The small Turia village besides the park entrance slowly began to see the benefits and the jobs created. The visitors began to come, the park attracted more interest from media and politicians. There was money to be made after all. Soon many visitors, more jobs, more lodges, and other bordering villages began to see the benefits of this new nature based economy. The park director’s job became more important and his staff now saw the benefits of increasingly park fee revenues. The local park guides from the bordering villages now stopped being the victims of conservation and became some of the beneficiaries, encouraging support for the park and its precious wildlife once again. Bollywood celebrities, politicians and even prime ministers started visiting to see what the fuss was about. Pench had gone from unknown, unloved and uncared for, to known, cherished and better funded – in a single decade.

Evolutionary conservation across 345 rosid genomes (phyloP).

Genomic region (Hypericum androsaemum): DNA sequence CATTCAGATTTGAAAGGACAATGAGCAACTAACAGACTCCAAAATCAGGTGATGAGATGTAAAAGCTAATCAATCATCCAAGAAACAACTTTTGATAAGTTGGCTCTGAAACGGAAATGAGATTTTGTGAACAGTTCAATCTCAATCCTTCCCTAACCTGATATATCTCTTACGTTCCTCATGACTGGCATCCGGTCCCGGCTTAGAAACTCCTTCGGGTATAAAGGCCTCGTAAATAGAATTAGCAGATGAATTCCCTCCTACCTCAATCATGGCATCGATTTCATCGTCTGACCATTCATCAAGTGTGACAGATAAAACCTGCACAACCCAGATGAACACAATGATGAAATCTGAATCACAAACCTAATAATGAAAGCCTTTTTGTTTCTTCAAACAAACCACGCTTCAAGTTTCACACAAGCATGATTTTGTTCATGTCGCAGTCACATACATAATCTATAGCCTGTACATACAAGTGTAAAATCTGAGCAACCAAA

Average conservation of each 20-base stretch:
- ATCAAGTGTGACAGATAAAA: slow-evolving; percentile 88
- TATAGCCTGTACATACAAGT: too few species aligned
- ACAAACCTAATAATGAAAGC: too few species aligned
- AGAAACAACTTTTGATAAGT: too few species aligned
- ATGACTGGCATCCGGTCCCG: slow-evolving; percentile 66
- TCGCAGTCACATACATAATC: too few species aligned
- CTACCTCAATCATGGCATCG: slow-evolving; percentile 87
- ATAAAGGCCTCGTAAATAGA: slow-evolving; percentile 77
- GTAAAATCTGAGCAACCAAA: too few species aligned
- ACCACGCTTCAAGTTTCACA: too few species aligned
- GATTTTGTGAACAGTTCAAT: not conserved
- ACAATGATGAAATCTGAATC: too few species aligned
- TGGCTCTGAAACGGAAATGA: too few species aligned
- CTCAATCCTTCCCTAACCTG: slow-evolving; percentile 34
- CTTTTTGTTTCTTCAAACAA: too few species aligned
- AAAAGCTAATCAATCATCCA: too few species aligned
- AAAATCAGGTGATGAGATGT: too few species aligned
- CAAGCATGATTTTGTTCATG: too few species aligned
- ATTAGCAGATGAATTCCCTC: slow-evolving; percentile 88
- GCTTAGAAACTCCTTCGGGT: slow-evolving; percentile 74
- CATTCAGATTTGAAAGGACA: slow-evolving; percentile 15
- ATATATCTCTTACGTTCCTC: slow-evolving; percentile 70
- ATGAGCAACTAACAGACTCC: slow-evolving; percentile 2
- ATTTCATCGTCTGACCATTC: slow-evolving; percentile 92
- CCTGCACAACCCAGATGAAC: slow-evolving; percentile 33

For my small part, I found a 10,000 acre neglected patch of forest adjoining Pench in 2009 called Rukkad and Kurai, and asked to set up a community based conservancy here, to expand the park size by a third. Here was a perfect opportunity to expand the present park and protect critical and contiguous forest landscape to an adjoining park; the better known Kanha Tiger reserve. My proposal was agreed by the Madhya Pradesh government at the time, but rejected by the federal government sadly in April 2010. Today I am delighted this forest is now part and parcel of Pench Tiger Reserve and many of Collarwali’s offspring have benefited from this restored and protected patch of forest in the last decade.

In 2010, my charity TOFTigers had calculated and published that a single tigress in Rajasthan was worth $110million over her lifetime to the local economy. Collarwali was probably worth the same to Madhya Pradesh.

Thank you and rest in peace Collarwali.